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From a software engineering perspective, there's nothing I like more than getting rid of "dead" code and cleaning up how things work under the hood. There's just something extremely satisfying about taking things apart and putting them back together again, ending up with a final result that is more elegant than what you started with.
The problem is, it's not always easy to do this in a project as big as MAME. A lot of code is dependent upon certain behaviors, and changing how things work can lead to other things breaking in unexpected ways. In most cases, it's simpler just to leave things alone and ignore the underlying ickiness of the code. If you need an enhancement or some new functionality, just hack it in on top of what's already there, so that you don't break the existing functionality.
I'd hate to think what MAME would look like after almost 10 years of that! :)
Even when new ways of doing things are introduced, it is often safer and simpler to do it gradually. For example, when I wrote the new debugger system a few years back, I left the old debugger system in place so that it wasn't a requirement of all the OS-specific ports to immediately update their systems to the new debugger. Unfortunately, this is a prime example where the inertia of having the old system around led to there being little incentive to update to the new system, and so both systems had to be maintained to some extent. (To be fair, in retrospect, I should have provided a bit more guidance in how to write an updated debugger.)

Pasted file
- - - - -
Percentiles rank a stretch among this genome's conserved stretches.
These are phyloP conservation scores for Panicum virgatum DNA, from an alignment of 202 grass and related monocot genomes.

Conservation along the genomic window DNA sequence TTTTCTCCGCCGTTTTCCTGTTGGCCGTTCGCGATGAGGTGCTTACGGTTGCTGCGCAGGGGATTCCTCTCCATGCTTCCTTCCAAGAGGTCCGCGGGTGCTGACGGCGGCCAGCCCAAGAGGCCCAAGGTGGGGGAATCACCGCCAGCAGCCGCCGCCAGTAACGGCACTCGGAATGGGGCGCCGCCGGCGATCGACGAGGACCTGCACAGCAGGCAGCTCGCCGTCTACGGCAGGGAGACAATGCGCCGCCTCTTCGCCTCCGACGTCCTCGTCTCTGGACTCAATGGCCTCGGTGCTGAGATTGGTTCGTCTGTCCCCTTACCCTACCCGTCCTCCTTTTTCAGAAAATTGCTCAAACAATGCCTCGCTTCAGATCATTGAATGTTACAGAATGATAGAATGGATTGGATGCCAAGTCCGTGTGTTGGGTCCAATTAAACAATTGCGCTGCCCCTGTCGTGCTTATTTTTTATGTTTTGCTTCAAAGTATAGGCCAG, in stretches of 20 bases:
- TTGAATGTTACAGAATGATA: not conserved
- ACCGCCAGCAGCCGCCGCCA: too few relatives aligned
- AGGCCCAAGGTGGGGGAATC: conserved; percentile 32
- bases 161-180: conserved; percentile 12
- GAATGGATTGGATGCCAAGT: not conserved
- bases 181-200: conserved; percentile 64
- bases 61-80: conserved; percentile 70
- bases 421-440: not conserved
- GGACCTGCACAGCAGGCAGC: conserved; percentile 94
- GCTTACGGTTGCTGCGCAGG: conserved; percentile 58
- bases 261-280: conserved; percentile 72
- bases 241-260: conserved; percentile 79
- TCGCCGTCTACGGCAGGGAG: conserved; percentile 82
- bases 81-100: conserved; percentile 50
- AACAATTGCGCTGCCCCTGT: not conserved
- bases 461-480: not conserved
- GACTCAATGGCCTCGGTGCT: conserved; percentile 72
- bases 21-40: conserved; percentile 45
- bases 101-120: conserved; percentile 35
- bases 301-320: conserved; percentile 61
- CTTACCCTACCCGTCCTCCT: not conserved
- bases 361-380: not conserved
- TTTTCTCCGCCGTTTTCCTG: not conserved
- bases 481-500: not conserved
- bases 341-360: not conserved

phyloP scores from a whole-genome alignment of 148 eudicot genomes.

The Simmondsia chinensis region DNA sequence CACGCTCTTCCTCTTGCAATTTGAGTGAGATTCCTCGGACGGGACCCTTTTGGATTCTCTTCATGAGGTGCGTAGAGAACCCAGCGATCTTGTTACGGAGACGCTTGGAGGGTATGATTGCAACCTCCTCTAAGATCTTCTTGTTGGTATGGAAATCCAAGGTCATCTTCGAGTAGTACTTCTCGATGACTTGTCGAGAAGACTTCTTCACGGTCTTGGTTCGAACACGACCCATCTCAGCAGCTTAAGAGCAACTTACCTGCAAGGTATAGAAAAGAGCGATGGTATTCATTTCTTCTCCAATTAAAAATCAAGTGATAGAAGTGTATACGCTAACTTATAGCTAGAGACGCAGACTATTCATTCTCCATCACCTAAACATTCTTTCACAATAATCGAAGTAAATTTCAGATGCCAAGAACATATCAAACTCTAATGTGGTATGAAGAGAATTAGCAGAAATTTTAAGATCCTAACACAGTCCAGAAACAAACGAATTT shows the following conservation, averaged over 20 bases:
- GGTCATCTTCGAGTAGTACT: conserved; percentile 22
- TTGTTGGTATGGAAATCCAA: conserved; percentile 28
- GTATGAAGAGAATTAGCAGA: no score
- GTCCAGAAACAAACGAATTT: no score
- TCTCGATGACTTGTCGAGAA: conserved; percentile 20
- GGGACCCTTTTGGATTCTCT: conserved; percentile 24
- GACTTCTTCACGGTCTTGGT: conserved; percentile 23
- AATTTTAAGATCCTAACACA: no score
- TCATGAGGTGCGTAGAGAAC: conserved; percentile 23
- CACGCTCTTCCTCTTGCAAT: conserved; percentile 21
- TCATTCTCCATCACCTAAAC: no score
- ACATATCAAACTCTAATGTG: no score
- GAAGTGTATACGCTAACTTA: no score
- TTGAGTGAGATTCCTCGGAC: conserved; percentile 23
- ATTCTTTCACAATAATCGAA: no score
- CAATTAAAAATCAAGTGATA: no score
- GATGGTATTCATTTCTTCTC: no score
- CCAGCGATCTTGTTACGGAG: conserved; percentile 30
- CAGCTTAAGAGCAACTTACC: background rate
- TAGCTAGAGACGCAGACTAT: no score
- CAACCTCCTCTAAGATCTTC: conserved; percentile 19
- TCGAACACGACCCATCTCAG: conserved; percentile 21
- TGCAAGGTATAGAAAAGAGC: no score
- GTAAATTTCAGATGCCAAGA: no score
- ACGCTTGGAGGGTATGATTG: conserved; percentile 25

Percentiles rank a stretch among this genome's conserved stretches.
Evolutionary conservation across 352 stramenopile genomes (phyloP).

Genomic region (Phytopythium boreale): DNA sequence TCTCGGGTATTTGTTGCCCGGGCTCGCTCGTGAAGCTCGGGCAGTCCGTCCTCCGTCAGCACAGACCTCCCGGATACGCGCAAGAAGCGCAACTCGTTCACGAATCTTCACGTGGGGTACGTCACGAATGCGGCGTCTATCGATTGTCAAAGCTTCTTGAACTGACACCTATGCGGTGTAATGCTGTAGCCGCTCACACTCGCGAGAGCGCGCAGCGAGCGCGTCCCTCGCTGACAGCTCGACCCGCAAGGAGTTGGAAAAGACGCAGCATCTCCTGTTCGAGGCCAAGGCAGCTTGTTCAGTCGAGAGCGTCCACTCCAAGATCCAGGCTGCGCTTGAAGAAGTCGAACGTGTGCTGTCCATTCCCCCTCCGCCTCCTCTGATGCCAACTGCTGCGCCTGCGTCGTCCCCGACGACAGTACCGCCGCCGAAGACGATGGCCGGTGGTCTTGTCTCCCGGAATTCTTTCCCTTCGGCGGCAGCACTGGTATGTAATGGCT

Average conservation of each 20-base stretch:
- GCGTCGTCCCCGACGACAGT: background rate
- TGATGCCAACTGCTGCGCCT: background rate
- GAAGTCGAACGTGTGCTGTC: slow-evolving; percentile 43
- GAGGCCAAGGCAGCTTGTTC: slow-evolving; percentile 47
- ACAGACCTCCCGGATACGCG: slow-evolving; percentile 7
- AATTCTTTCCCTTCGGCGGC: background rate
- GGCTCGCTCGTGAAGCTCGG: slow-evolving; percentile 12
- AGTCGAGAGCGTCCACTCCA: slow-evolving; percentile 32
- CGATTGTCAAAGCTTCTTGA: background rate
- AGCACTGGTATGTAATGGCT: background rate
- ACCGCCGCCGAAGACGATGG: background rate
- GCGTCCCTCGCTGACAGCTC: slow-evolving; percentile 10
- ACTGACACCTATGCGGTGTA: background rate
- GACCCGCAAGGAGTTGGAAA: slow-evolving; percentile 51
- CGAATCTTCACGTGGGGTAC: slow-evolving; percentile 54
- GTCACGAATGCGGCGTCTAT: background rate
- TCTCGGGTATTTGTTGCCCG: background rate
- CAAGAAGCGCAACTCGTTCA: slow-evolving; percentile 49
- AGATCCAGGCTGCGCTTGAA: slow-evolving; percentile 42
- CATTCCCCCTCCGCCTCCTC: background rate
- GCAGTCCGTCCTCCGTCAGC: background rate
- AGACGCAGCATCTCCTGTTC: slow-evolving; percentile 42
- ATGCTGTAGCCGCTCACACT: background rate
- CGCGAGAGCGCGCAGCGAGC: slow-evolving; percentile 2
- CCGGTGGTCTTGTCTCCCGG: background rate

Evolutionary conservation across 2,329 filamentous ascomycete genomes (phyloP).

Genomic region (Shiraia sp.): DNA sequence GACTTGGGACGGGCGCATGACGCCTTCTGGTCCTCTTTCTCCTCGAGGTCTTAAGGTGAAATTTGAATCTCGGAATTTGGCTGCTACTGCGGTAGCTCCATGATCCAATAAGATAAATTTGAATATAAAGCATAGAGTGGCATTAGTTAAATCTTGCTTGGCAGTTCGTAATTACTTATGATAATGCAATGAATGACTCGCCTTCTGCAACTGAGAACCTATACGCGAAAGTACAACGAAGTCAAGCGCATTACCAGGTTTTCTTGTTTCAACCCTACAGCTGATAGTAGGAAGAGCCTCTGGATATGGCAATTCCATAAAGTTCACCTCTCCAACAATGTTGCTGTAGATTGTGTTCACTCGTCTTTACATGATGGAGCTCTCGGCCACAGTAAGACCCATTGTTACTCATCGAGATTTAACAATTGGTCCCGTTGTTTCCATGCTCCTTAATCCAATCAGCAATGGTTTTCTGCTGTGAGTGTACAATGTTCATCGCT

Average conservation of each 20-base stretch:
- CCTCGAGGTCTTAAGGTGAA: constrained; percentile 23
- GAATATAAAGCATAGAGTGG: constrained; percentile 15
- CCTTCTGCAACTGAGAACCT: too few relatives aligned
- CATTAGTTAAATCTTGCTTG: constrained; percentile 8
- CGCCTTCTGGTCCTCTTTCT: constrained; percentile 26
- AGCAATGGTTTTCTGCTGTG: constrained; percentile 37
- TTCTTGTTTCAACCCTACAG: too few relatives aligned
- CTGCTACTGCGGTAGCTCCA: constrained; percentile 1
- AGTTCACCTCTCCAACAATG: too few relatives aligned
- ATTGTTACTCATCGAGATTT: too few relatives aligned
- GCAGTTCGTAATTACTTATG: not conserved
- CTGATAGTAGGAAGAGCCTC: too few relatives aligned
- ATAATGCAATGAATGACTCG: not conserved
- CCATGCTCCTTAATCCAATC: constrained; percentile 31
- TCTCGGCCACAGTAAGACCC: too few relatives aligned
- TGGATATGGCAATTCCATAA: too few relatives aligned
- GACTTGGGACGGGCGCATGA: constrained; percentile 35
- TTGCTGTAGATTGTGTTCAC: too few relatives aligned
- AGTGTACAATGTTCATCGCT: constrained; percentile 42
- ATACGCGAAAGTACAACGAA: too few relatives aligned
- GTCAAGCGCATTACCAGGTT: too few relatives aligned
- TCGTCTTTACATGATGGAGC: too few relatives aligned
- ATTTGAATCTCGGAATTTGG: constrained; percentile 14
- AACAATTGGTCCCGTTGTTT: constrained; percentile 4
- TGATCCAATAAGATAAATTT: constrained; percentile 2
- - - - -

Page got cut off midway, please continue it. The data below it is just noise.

Fortunately, things have recently taken a step in a more positive direction. The new rendering system was introduced and the old one phased out within a couple of releases. Thanks to SDLMAME, Olivier's GTK debugger, and Ernesto's MacOS X debugger, the old debugger has been officially retired. And I just finished removing support for the old disassembler CPU interfaces, which built in a lot of dependence upon the MAME core. This change will allow most of the disassemblers to be easily compiled separately from MAME and used in other tools.
And of course, there's more on the horizon (there always is). There is so much common code between the core MAME and SDLMAME (and the other ports as well) that it makes sense to push more of the functionality down into the core. This requires a few new tweaks to the way things are done, but pays off in the end with a more maintainable source code base.
To the end user, this all may seem like unnecessary churn, but in reality, a lot of the changes that go into improving the core systems in MAME have longer-range benefits that are not immediately tangible, but help keep the project healthy.